One of Gao’s two books — yet to be published — predicts that the authoritarian rule under China’s Communist Party will end in 2017 — a revelation he says he received from God. He also outlines a plan to build up a democratic, modern China after the party’s collapse. Much of the book also details inhumane treatment behind bars.
The second book is addressed to his son and tells his family’s story.
Jerome Cohen, a law professor at New York University and an expert on China’s legal system, said Gao has become a symbol of the repression of rights lawyers in China and that it was heartening to hear that he had given an interview.
"I had worried that Gao had become a forgotten man," Cohen said. "He was the leading human rights lawyer in China. He was a bold, courageous, outspoken person, and they broke him, they broke him in the cruelest way."
Since his release from Shaya Prison in the far western region of Xinjiang, Gao has been staying with his oldest brother inside a family home in a cave scooped out of a cliff in Gao’s native Shaanxi province. He is under watch nearly around the clock.
Convicted in 2006 of subversion and sentenced to three years, he was released on probation but was periodically taken away for torture, he said. After his wife and children fled China in January 2009, Gao was secretly detained again by security agents. He briefly resurfaced from state detention in April 2010, when he met his family and gave an interview to the AP detailing how he was hooded and beaten.
He disappeared the next day.
At that time, he was detained again, he said in this year’s interview and in his manuscript. In his book he says he endured more torture, including with an electric baton to his face — a moment that he remembers as a near out-of-body experience when he heard his own voice.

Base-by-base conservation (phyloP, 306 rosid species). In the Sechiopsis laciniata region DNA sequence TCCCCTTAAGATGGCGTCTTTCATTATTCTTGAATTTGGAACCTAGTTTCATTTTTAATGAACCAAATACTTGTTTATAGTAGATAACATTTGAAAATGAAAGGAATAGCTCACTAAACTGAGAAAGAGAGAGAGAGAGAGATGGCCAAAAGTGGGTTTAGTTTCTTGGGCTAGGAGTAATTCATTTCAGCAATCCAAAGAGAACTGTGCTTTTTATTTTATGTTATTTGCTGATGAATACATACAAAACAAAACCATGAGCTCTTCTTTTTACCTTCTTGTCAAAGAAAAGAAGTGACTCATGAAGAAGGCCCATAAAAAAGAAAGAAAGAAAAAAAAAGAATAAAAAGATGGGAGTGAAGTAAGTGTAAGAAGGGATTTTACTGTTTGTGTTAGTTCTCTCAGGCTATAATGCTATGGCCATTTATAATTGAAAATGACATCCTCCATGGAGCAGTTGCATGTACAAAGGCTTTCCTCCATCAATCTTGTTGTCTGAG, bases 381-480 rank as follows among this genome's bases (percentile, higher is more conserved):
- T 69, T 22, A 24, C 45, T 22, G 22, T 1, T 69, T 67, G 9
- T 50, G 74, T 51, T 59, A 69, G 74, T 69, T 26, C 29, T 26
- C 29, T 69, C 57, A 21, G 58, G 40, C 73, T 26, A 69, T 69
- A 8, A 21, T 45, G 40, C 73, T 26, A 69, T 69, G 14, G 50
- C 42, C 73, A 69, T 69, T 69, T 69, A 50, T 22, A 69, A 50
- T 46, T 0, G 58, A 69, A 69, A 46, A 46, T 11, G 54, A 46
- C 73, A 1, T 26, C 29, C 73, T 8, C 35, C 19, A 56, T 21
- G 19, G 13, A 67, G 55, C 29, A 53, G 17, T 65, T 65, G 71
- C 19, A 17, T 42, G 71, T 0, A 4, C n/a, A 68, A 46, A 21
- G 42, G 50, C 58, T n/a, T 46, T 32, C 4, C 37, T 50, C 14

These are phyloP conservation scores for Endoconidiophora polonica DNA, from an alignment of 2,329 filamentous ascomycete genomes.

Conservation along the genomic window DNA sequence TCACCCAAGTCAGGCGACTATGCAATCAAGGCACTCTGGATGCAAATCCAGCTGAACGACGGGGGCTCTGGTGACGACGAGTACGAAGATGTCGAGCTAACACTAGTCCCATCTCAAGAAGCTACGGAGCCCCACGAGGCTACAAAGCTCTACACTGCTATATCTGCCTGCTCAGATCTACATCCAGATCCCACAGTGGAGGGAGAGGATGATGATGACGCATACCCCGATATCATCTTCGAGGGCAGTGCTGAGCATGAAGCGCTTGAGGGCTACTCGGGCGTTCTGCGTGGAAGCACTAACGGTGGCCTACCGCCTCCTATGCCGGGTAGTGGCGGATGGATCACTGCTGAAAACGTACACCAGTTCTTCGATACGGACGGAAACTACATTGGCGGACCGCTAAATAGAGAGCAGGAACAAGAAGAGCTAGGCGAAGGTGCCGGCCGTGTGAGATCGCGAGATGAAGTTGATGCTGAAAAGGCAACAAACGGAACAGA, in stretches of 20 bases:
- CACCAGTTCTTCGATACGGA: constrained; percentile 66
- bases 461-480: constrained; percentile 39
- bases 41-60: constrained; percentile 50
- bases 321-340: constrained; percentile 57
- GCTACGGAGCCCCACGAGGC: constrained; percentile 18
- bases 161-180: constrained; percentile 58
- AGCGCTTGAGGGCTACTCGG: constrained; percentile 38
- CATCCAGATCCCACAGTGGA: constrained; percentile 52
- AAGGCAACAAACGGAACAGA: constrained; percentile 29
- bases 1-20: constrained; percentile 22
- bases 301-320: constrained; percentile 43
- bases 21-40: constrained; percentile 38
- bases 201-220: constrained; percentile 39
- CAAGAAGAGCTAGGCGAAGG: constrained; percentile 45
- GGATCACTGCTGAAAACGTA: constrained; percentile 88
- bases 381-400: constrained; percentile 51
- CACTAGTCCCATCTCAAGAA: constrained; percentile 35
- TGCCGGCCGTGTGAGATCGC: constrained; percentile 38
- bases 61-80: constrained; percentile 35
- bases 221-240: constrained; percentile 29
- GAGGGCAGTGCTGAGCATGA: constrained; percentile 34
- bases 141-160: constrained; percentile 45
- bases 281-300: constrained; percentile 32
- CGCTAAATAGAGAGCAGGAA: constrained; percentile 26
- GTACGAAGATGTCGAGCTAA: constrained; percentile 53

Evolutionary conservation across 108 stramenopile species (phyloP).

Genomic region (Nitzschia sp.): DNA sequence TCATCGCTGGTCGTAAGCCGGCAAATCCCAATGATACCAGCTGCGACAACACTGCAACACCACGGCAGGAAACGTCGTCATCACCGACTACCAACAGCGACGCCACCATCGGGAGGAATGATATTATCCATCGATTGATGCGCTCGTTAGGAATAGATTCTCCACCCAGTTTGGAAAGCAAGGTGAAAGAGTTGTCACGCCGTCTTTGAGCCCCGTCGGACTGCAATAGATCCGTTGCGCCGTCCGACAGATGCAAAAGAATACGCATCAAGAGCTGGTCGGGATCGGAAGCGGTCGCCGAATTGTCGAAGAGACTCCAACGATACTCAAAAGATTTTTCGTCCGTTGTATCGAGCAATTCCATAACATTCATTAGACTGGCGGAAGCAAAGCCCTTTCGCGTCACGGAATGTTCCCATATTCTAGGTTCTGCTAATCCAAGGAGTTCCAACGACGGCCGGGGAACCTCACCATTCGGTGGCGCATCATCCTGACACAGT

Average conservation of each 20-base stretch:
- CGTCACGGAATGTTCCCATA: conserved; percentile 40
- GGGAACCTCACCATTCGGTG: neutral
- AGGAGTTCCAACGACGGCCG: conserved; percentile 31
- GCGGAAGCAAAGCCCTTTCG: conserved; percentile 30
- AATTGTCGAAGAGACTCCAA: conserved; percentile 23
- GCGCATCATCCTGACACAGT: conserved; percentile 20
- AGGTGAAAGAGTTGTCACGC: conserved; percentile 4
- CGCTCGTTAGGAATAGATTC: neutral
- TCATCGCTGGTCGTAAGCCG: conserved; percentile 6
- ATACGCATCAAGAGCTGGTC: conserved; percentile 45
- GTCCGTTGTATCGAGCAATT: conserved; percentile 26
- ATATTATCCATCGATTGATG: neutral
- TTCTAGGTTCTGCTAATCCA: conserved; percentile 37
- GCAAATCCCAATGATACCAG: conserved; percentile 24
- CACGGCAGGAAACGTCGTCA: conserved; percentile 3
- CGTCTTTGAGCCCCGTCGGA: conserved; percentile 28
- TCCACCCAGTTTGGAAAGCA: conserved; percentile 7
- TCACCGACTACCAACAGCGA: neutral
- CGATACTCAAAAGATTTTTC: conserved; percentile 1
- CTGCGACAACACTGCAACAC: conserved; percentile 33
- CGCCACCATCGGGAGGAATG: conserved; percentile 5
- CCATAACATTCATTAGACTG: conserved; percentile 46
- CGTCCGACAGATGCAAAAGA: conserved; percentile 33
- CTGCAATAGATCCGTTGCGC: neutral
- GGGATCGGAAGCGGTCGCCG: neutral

"Undoubtedly, it was from me. I don’t know how to describe it," Gao wrote. "That sound was almost like a dog howling when its tail is forcibly stepped on by its master. Sometimes it sounded like what a puppy makes when it’s hung upside by its tail."
Gao said that during all his years of detention he was able to build up a mental barrier against the physical perception of pain. "This is a special ability I have acquired to allow me to survive difficult times," Gao said in the interview.
Gao said he was secretly tried in December 2011. It was only then that the government said it was moving Gao to prison, the first time it had acknowledged holding him.
He said he was hooded and taken outside for the first time in 21 months in the winter of 2011. "It was the first time I heard a dog bark and that I could breathe fresh air," he said.
After he was moved to a prison in Xinjiang, he was no longer physically beaten for any long stretch of time, but he was confined to a room of 8 square meters (86 square feet) without windows or ventilation for three years — so long that he said he could not cope with wider spaces upon release. "I found I could not walk at the airport, but I could walk inside the lock-up room," he said.
Gao said that during one period of his three years in the Xinjiang prison, authorities installed a loudspeaker in his cell that sent out propaganda on socialist values for 68 weeks straight.
"You cannot imagine the mental harassment they inflicted upon me," Gao said.
Now out of prison, Gao said he is able to speak daily to his wife and children in California. He said he wants to be reunited with his family but that he feels he must stay in China.
"My wife is suffering, but I can do nothing," he said. "I understand those persecuted souls who have left China and I am glad for them, but I cannot be among them. I cannot go," Gao said